Only quiet flowed from the bathroom. He’d been all set to shoulder-charge the damn door himself. But on the other side, Alex sat quite still in the tub, letting her fingers drift through the water as she thought. She’d seen the girls’ swim-team at the local health club, when her mother took her along to surprise Daddy. Excitement had gnawed her stomach, as she watched them cutting up and down the lanes like multi-coloured darts, their capped heads bobbing just above the water. They hadn’t looked much older than she was.

That clinched it. Just as her father took a deep breath and backed up, Alex scrambled slip-skidding from the bath to unlock the door. Arms enfolded her, and even the strangely tight hugs, the shiny eyes of her parents seemed worth her coldly clinging clothes and suddenly-ravenous stomach. Alex lay in bed a short while later full of baked beans and toast, with that weird squiggly feeling that came before a hiccup. Grinning at the ceiling, where long silver-green tails and glowing eyes flickered, she’d finally fallen asleep. Downstairs, her parents nursed deep glasses of brandy.

The next day saw a bright Saturday lull itself in, gold and creamy light, with no work or school to rise for. This, of course, never deterred Alex. She’d bounced into her parent’s room trailing towels and plastic swim-bags. Looming over them until they opened their eyes, she’d waited impatiently as they went through the usual boring routines of face-washing, bed-making, teeth-cleaning. Down in the kitchen, her mother pointed out that Alex hadn’t yet eaten breakfast; she’d grabbed two slices of bread from a loaf and stuffed them straight in her mouth.

With her father watching from a poolside bench, Alex had stepped out onto the apricot tiles, her mother gripping her hand. The little girl wore a new swimsuit bought at the club’s reception; a beautiful turquoise creation, her second skin, with its dusting of silver sequins the scales that would make her flicker underwater. Her pale hair bobbed in a ponytail.

Her dark eyes went wide as they took in the twenty-foot oblong of crystalline water. Their home bath, with its golden taps and safe white sides, seemed suddenly very small and boring. On this water, countless stars flickered from the overhead spotlights. The decking tiles glowed warmly.

Peeling her fingers from her mother’s – who let go reluctantly, but still knew well enough to step back – Alex had crept to the pool’s edge, watching the small tongues of water sucking in and out of the drains. She wasn’t too sure about that part. Dipping one toe in, holding her breath, she’d felt suddenly afraid to disturb the vast shining stillness. But the water was cool, catching and tugging at her toe, inviting her in. She didn’t need asking twice. Taking a deep breath, pinching her nose, Alex hurled herself to the pool in a perfect cannonball.

Once her parents had recovered from seeing their small daughter vanish in a sluice of water – hauling her out, swaddling her in a towel while kissing and shaking by turns – they’d allowed her back in. This time, her mother held a firm hand to her back as Alex sculled about, giggling at the ripples bobbing away from her.

But it wasn’t long before the girl had got her head underwater. Picking her feet from the shallow end of the pool, where her mother insisted she stay, she’d gone wriggling about below the surface like an eel. She showed no fear, as other children would, of the darkness and lack of air. Tugging free from her mother, Alex skimmed around her in little ducking circles, pulling neatly through the water. Her mother had turned wide eyes to her husband, hunched forward on the bench.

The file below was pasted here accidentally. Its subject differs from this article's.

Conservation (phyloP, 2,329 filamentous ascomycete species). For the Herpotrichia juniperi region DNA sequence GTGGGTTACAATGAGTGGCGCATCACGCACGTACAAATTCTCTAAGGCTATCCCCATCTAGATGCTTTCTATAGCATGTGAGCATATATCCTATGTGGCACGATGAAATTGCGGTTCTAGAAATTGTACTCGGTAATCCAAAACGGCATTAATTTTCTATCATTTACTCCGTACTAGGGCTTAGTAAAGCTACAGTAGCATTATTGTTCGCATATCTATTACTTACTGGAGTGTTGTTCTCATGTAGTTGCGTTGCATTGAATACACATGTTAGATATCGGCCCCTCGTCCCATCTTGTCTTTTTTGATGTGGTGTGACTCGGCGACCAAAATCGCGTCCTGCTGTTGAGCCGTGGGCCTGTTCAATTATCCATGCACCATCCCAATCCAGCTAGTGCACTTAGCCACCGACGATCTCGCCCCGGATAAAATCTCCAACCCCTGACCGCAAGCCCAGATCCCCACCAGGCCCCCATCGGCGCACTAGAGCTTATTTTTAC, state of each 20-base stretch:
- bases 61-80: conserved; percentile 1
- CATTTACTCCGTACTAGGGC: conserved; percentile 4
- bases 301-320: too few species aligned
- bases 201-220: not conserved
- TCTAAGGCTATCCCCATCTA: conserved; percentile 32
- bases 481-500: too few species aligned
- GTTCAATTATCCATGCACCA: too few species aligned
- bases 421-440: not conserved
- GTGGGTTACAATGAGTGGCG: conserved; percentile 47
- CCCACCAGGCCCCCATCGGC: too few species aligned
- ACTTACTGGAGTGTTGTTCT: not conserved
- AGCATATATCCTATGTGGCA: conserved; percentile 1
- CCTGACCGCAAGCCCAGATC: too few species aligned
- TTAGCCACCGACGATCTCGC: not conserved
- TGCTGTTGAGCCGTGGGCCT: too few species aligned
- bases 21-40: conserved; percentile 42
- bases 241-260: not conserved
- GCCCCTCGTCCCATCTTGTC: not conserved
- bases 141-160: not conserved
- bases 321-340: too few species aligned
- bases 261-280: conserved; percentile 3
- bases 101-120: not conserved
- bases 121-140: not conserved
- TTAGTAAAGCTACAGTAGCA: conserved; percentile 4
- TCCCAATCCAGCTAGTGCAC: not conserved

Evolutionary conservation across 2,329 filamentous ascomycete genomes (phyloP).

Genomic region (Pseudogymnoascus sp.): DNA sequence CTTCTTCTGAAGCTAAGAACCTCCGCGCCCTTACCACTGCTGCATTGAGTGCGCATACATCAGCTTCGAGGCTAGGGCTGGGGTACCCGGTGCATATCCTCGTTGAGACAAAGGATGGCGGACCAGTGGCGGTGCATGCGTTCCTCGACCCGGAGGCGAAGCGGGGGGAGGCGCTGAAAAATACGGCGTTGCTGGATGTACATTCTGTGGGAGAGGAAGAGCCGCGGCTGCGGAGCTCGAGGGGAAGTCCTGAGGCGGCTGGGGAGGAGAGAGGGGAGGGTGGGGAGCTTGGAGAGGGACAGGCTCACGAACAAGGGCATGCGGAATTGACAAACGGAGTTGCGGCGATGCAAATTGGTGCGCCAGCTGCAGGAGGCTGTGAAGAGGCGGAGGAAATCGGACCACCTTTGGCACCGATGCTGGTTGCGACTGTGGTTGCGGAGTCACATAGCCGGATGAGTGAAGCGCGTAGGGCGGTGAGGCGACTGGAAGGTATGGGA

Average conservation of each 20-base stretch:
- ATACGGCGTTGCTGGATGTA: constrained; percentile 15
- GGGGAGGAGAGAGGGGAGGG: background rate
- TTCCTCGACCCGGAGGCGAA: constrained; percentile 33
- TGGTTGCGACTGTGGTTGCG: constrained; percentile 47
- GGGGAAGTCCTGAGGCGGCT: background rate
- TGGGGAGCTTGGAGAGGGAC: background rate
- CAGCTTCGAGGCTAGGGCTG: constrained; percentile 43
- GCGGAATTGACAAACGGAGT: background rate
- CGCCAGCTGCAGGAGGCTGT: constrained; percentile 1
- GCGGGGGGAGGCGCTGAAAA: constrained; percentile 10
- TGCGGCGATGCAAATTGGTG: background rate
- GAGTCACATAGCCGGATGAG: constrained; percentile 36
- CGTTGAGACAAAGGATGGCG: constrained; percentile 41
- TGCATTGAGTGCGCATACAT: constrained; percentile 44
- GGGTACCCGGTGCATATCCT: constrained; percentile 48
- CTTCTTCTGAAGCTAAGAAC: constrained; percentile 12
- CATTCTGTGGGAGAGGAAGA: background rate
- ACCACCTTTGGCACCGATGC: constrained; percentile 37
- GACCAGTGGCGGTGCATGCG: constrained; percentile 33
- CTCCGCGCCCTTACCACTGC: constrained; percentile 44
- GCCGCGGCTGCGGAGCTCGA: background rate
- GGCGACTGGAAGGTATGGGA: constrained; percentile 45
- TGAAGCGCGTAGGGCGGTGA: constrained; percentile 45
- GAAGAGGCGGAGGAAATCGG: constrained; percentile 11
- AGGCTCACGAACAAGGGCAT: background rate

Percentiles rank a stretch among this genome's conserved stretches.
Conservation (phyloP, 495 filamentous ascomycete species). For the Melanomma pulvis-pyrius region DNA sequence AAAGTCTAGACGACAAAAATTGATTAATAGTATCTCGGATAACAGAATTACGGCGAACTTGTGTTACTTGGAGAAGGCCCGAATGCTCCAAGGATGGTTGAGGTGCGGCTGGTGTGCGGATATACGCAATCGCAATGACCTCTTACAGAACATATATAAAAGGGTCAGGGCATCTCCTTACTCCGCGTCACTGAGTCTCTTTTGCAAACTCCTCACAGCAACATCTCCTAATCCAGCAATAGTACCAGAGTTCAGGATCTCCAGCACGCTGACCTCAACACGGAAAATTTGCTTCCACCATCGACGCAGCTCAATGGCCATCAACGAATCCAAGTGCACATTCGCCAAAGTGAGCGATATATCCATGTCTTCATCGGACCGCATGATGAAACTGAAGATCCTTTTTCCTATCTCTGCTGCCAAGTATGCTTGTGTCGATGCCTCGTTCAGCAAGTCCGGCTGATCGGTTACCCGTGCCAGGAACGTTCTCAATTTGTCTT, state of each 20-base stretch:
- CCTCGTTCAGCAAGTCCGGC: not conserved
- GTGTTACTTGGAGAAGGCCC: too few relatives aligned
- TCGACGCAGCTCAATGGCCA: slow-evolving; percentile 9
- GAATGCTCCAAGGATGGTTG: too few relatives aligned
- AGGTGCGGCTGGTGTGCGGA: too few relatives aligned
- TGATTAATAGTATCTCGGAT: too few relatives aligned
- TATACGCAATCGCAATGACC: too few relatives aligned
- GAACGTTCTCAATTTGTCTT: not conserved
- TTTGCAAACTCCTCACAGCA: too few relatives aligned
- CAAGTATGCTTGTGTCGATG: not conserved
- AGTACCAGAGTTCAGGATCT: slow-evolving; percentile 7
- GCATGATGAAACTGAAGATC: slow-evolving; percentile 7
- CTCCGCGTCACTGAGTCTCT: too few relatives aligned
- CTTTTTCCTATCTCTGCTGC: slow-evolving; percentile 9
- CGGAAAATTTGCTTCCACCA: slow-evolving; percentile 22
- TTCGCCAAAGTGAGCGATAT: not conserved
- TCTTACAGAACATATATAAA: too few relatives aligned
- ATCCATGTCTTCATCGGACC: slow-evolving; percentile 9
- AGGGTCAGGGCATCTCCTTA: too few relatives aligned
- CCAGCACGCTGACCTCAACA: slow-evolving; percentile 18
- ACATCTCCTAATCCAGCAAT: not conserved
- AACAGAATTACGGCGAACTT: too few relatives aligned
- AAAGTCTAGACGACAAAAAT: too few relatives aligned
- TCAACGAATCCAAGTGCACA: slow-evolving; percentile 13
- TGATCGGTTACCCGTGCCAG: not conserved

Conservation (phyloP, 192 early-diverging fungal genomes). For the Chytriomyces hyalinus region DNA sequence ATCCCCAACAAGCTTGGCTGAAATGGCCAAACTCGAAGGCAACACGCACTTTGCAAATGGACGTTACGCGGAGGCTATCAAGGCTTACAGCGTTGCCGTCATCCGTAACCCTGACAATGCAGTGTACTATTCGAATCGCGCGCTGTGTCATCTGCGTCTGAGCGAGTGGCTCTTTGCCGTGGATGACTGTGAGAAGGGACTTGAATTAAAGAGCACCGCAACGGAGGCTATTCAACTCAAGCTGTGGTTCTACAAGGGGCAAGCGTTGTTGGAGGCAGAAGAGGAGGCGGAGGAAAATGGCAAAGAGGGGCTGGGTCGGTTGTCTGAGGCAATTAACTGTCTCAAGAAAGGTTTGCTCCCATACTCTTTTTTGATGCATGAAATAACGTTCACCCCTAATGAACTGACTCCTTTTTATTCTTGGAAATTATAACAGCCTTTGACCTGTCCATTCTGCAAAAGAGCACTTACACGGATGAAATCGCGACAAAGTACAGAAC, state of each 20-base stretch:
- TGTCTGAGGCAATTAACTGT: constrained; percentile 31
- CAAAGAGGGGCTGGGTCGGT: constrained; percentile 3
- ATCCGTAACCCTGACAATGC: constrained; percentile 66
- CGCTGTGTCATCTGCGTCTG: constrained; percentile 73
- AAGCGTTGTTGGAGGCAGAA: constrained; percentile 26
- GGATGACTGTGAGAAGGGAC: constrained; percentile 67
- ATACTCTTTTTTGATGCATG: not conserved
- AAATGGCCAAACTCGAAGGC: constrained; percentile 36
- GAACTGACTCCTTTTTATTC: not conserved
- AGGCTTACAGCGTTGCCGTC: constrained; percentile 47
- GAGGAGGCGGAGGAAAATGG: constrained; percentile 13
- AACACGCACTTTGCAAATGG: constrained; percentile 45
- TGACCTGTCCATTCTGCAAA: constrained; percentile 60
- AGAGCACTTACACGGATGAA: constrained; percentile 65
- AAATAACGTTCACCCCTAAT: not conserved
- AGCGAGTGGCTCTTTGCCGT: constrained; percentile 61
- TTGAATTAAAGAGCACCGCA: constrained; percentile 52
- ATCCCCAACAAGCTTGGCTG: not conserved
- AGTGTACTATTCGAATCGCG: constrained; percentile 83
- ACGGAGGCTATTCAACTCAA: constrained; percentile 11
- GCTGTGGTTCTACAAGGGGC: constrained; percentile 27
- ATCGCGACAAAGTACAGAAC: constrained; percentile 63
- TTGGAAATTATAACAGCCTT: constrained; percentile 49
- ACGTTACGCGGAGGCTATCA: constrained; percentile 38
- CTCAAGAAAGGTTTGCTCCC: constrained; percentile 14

Setting her sights farther, Alex had struck out for the far side, where the water deepened from aqua to indigo. Paddle-splashing away, she’d kept her chin up, as she’d seen the swim-team do. Sometimes the water got down her nose, but she’d chuff it right out again; she knew to keep her eyes clamped shut against the burning. She was blissfully unaware of her parents’ gawking, unsure as they were about applauding for fear of startling her.

She might have been the only person in the world. The water was a cool silk sheet unfolding about her, eclipsing sound and sight. She knew then that she would become a swimmer, like the team-girls, like the swimmers who made it on TV, with their funny rubber caps and fly-eye goggles. But she’d be the fastest of them all, and the most beautiful, because she was Alex. And if she stayed in the water long enough, perhaps she might turn into a mermaid after all.

From then on, Alex would wait all week for her time in the pool, for the peace that came with floating beneath the surface of the world, hearing only her muffled heartbeat or occasional plinks of droplets falling from the leaves of potted ferns. Her parents took to watching from the overhead gallery, somehow sharing the unspoken truth that she was in no danger. Other swimmers would wait their turns, putting off their own exercise in favour of watching this strangely skilled little girl. They stood beside her parents, murmuring quietly among themselves while watching the small dart cut up and down the water.

But only her parents heard the praise. Once her practice lengths were finished – and with each week, these would increase in number and decrease in time – Alex preferred to lie back, to watch her silver-blonde hair billow about while the water clogged her ears to silence. Her skin glowed faintly green, and with half-closed eyes peering down at herself, she could almost see the flickering scales of a tail.

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1 Comment

  1. Sirene Pt.1. | Jessica P. West said,

    […] Sirene Pt.1.. […]